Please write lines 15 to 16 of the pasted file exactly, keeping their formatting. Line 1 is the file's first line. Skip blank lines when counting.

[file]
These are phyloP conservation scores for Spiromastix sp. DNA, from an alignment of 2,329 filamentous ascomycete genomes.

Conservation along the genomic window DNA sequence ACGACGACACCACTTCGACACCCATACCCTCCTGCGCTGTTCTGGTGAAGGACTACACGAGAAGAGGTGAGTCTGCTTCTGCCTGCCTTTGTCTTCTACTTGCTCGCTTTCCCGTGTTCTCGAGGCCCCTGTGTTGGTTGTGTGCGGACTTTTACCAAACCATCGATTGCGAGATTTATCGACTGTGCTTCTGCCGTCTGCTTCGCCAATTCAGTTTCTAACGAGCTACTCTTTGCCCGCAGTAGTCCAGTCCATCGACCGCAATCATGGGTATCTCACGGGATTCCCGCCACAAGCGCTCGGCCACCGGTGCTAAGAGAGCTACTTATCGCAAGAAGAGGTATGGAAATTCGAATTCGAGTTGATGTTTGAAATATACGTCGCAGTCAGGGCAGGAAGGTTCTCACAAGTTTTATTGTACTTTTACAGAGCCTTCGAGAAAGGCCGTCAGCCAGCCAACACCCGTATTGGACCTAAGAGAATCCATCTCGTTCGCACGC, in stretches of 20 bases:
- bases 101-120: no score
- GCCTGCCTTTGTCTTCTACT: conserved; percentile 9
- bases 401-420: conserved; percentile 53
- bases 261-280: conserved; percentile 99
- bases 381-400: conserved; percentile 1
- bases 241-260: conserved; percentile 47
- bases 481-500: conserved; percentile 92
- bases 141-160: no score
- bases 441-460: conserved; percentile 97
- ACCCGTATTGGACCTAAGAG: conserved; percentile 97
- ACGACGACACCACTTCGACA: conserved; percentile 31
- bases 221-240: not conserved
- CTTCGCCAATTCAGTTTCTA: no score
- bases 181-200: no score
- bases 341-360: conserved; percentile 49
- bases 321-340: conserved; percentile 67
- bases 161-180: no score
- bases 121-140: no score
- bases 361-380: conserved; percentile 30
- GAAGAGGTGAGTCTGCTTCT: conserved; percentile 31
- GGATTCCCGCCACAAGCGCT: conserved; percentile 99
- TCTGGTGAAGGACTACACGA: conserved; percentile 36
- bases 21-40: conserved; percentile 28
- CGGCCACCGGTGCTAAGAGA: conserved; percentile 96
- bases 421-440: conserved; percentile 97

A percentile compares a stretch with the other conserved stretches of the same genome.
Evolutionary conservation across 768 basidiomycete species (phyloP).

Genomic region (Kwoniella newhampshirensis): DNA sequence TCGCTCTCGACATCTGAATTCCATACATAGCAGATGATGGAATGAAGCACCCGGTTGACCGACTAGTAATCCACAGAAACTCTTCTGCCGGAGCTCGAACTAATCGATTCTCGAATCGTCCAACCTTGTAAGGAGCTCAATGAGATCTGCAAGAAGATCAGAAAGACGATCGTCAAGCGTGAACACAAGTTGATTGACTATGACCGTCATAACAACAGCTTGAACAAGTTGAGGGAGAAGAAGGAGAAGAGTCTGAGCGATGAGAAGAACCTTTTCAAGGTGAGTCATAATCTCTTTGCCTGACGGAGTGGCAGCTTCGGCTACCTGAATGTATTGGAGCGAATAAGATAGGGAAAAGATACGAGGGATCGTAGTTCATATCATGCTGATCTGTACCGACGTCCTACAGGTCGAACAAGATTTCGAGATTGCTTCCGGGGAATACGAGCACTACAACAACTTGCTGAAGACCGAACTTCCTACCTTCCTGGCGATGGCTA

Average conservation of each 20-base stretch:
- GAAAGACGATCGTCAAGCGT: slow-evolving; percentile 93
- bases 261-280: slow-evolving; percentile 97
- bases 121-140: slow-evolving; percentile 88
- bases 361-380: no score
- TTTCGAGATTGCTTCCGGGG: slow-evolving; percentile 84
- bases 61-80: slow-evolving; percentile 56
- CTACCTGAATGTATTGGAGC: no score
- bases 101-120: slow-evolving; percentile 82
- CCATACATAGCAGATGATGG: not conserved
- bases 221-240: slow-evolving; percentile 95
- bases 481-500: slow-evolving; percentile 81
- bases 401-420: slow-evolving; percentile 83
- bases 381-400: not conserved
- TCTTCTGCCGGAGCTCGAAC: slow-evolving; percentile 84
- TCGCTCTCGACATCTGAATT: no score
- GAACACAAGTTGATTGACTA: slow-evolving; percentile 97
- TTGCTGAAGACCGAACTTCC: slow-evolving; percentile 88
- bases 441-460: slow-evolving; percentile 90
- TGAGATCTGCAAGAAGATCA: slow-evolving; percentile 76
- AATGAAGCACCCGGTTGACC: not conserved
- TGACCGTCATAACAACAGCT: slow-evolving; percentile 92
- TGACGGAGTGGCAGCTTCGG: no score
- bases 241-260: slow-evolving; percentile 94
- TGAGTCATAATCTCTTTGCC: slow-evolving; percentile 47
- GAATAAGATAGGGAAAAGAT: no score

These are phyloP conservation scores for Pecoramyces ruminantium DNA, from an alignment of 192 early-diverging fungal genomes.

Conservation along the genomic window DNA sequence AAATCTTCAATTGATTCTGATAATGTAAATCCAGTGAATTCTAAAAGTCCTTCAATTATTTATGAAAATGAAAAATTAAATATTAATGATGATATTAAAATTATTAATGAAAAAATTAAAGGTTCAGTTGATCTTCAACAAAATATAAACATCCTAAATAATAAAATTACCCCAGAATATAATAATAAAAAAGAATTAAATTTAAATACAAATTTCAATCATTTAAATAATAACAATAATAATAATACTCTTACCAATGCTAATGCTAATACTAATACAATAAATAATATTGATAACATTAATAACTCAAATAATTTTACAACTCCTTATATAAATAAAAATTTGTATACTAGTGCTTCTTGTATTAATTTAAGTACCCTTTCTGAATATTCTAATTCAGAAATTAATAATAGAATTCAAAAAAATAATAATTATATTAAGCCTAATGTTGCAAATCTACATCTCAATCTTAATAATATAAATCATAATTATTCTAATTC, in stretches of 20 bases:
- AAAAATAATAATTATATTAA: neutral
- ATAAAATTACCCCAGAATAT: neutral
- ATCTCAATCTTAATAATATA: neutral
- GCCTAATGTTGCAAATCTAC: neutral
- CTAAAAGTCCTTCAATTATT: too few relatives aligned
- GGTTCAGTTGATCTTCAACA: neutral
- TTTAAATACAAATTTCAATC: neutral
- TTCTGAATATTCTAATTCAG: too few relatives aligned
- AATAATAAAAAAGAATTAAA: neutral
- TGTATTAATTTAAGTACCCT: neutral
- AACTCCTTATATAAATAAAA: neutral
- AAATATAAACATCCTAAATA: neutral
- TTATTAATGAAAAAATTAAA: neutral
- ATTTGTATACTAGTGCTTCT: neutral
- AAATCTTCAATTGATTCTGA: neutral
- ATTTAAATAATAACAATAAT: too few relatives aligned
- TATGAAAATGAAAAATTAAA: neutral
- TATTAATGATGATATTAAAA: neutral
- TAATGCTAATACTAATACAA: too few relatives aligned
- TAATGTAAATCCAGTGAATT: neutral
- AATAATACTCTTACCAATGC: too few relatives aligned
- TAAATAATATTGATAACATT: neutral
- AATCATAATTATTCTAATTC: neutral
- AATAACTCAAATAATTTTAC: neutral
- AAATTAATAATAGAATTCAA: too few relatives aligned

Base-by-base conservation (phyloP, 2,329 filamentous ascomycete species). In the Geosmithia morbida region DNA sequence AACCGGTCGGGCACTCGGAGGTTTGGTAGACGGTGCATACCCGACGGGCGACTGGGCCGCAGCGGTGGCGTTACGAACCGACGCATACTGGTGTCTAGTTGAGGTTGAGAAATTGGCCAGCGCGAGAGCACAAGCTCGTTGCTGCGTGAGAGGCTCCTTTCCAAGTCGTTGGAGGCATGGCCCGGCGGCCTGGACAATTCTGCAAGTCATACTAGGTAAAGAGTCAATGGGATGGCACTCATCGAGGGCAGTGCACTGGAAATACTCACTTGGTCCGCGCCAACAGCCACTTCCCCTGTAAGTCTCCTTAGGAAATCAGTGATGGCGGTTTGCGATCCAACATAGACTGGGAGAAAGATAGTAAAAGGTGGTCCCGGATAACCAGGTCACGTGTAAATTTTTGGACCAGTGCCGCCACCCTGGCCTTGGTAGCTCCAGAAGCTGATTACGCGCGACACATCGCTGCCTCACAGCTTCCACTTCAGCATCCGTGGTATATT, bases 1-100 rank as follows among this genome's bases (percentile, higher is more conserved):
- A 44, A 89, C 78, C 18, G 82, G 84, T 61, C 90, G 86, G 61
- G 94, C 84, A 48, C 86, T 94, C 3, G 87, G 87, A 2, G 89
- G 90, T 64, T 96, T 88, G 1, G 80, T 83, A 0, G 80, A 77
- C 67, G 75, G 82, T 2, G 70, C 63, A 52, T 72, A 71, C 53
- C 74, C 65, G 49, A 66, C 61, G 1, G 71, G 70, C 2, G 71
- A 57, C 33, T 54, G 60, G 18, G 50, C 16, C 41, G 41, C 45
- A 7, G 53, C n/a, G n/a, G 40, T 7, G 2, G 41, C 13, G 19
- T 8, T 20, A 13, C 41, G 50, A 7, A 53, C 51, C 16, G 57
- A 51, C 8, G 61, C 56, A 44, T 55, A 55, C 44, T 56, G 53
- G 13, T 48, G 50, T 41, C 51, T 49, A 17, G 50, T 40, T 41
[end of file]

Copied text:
- CTTCGCCAATTCAGTTTCTA: no score
- bases 181-200: no score